Jeremy Daniel

Wayne Brady as The Wiz

There's definitely some more modern callouts or turns of phrase. How did you and Amber negotiate that? Because obviously The Wiz can feel timeless, but also you're making it connect with a modern audience. 

The original script was deeply entrenched in the '70s. I wanted The Wiz to be for this generation, and I also wanted to create a piece that could really be timeless. So we still do have some of the '70s references in the show, but we've also tried to incorporate many styles of Black humor, music, and dance, nodding to Blackness' influence on culture, and for us to continue to show the kind of graduation of that throughout the piece. We are really trying to create something that does feel modern and timeless at the same time.

The cast is largely newcomers, but why was Wayne Brady the guy to play The Wiz?

When I thought about The Wiz for this generation, I thought about what are the things that are the scariest for young people? I think it's someone who's charming. Kids right now, the moment that you appear remotely scary, they're like, "I see you." But the person who is really a wolf in sheep's clothing is the one that we need to be talking about more. The person who makes promises, the person who seduces you into doing something that you really don't want to do. If we were going to talk to this generation, we needed the language of who do you fear and how do we create a world in which someone who does not immediately appear scary can actually reveal themselves to be the most dangerous?

Switching to The Notebook, you and Michael Greif first met on Rent. How did you end up being co-directors?

Michael and I, we have been friends for a really long time. Michael was working on The Notebook, and he called me and said, "I'm working on this really remarkable piece and I would love for you to consider co-directing it with me." I thought that was the craziest thing I've ever heard because why would Michael want me to co-direct it? He's more than capable. He's like, "I know it sounds crazy, but this piece is really special and I think it needs both of us." And I read it and I went, "Oh my gosh, the piece is magnificent. I'm in." Michael talked to me about how they were conceiving casting this piece and what it meant. I got really excited about that and then really saw, "Oh, I do have something to contribute to this piece that is unique." For both of us, there's no ego in this.

<p>Julieta Cervantes</p> 'The Notebook' on Broadway

Julieta Cervantes

'The Notebook' on Broadway

I understand your mother has Alzheimer's. How has that shaped your involvement and directorial choices?

It's made a big difference. I'm currently living this every day, so I am seeing it firsthand. But I am aware that every person's journey is individual. Any kind of offering in terms of Here's something to consider is being very mindful that we all know very different versions of Alzheimer's. It's been a healing experience for me in a lot of ways. It has opened the door to so many people who have said, "Hey, my mom too." I have received some of the most beautiful emails from friends that I had no idea, and they were like, "I've been sitting in silence with this, not knowing if I could talk about it."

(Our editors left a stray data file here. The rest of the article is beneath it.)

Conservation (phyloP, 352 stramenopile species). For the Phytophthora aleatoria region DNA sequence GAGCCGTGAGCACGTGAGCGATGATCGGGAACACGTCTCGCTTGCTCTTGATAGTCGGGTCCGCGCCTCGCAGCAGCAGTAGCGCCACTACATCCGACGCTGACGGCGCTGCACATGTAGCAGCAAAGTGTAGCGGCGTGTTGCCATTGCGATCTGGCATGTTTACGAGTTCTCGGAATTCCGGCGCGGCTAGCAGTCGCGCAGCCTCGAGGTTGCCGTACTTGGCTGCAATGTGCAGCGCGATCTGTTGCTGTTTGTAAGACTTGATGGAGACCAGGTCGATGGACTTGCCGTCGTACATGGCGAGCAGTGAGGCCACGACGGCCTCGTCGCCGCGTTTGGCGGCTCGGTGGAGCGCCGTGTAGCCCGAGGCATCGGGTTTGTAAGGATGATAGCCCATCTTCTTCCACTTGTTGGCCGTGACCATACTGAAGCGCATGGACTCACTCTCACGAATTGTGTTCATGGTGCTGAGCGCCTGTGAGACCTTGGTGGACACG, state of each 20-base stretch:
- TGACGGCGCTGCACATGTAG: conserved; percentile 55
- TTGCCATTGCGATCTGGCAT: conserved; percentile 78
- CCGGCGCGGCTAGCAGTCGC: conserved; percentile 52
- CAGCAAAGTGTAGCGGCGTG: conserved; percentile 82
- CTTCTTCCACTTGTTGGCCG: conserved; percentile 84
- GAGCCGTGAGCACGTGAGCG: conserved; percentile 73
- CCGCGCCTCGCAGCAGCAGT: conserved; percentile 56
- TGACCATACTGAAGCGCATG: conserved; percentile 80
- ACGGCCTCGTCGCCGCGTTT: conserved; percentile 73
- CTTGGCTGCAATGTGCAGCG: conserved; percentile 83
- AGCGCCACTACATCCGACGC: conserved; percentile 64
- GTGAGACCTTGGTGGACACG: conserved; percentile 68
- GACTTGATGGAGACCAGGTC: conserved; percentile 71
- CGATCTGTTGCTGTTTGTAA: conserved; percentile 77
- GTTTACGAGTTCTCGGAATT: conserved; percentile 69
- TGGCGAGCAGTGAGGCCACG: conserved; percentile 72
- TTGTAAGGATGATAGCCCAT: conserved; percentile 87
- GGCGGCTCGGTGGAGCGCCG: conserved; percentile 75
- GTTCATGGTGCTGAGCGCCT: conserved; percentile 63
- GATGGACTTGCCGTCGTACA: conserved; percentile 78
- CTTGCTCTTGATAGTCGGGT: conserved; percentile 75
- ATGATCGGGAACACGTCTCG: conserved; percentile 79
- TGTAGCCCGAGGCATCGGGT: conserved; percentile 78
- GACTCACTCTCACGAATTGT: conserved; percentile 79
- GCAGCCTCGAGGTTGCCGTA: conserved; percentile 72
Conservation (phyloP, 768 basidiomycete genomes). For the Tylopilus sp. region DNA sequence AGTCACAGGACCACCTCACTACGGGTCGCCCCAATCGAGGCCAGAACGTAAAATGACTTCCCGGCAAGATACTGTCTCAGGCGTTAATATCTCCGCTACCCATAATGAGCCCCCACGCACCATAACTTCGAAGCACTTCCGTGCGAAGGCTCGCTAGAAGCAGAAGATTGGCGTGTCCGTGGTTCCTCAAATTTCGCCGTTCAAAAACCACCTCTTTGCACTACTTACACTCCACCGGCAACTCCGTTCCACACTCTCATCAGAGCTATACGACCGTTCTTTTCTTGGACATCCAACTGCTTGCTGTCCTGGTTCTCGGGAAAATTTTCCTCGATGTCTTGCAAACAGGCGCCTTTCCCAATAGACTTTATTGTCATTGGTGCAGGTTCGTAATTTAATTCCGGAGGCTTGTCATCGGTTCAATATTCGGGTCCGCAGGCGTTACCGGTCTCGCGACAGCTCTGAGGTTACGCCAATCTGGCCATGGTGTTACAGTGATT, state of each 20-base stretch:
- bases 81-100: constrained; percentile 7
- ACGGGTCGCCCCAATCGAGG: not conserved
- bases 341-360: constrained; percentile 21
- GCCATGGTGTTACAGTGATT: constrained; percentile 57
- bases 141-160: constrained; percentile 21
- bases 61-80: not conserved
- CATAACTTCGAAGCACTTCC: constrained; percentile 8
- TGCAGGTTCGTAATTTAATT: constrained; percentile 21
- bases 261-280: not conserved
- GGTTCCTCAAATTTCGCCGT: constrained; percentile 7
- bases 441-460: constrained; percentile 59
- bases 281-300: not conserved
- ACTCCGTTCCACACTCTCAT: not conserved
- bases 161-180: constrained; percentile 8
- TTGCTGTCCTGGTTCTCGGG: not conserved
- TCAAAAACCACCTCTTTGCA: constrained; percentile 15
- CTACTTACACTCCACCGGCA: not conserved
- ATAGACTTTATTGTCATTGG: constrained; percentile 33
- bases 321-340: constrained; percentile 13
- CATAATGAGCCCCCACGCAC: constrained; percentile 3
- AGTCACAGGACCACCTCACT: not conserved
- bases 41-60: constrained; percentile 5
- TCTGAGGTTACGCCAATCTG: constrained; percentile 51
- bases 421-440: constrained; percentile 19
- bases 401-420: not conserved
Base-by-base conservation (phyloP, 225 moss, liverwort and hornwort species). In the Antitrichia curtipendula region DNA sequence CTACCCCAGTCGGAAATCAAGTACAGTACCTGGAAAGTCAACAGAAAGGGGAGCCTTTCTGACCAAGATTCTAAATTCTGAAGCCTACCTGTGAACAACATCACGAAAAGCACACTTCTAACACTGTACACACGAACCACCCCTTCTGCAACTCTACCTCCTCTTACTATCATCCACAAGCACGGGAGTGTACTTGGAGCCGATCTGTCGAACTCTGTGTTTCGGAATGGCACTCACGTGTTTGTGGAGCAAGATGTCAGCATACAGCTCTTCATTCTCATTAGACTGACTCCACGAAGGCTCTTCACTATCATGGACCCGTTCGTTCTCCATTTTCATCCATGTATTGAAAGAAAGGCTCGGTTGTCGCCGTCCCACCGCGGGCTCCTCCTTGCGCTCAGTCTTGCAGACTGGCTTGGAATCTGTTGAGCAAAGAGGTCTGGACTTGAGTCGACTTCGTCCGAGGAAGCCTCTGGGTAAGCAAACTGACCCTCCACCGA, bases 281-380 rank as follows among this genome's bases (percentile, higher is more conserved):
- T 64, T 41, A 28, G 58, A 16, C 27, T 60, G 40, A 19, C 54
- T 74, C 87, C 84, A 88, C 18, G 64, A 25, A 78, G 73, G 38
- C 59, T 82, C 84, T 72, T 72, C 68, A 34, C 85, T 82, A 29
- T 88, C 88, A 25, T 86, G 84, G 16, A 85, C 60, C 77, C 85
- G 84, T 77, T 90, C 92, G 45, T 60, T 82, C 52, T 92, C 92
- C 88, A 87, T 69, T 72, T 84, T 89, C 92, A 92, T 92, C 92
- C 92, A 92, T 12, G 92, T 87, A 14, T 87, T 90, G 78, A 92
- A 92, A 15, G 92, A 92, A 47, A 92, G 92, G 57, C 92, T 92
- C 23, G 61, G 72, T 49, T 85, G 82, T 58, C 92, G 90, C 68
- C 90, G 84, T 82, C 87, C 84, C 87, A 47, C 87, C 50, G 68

So it's been really beautiful to begin to engage and have conversations with people who get it. It's tough. It's a really tough thing to live through as a child. And certainly for my dad as a spouse. Our show shows that, but also shows that there is the person that is living. There is still a world that is happening for them. And it is our job to get inside their world and allow their world to be true.

You've called the casting "color conscious," with two Black and one white actress playing Allie and two white and one Black actor playing Noah. Is that something that is now inherent to the storytelling that will inform casting going forward?

I don't want to be predictive about what the future will mean for every company. Every time we approach this piece, we're going to do it with great care and consideration. We thought long and hard to ensure that every time anyone presents themselves on stage, they're always presenting their authentic selves. That will always be the same. This is not a story about race, but we are not ignoring anyone's race when they walk onto that stage.

<p>Julieta Cervantes</p> 'The Notebook' the Musical

Julieta Cervantes

'The Notebook' the Musical

How does sharing the story through three different aged couples with their work overlapping shape your work in terms of staging and directing?

it was really fun to imagine where they overlapped. Even throughout the preview period, it was like, "Oh, here's a moment where these two ages are at the same precipice that's appropriate for their own individual timelines, but here's a moment where they overlap, so let's have them do a moment of duet here."

Do you have a bucket list of other shows you would like to bring to the stage?

I don't have a bucket list of shows. I'm really excited to get Aida to New York. It's in Holland right now, but bringing back Disney's Aida is a big priority for me. I'm in the very nascent stages of Hidden Figures, and I'm excited to bring that to the stage when we're further along. But no, I don't have anything sitting in my mind of a dream project that I can't wait to bring to the stage. I'll know it when I see it. I never saw The Notebook or The Wiz coming. So we'll see what surprises are next for me.

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Read the original article on Entertainment Weekly.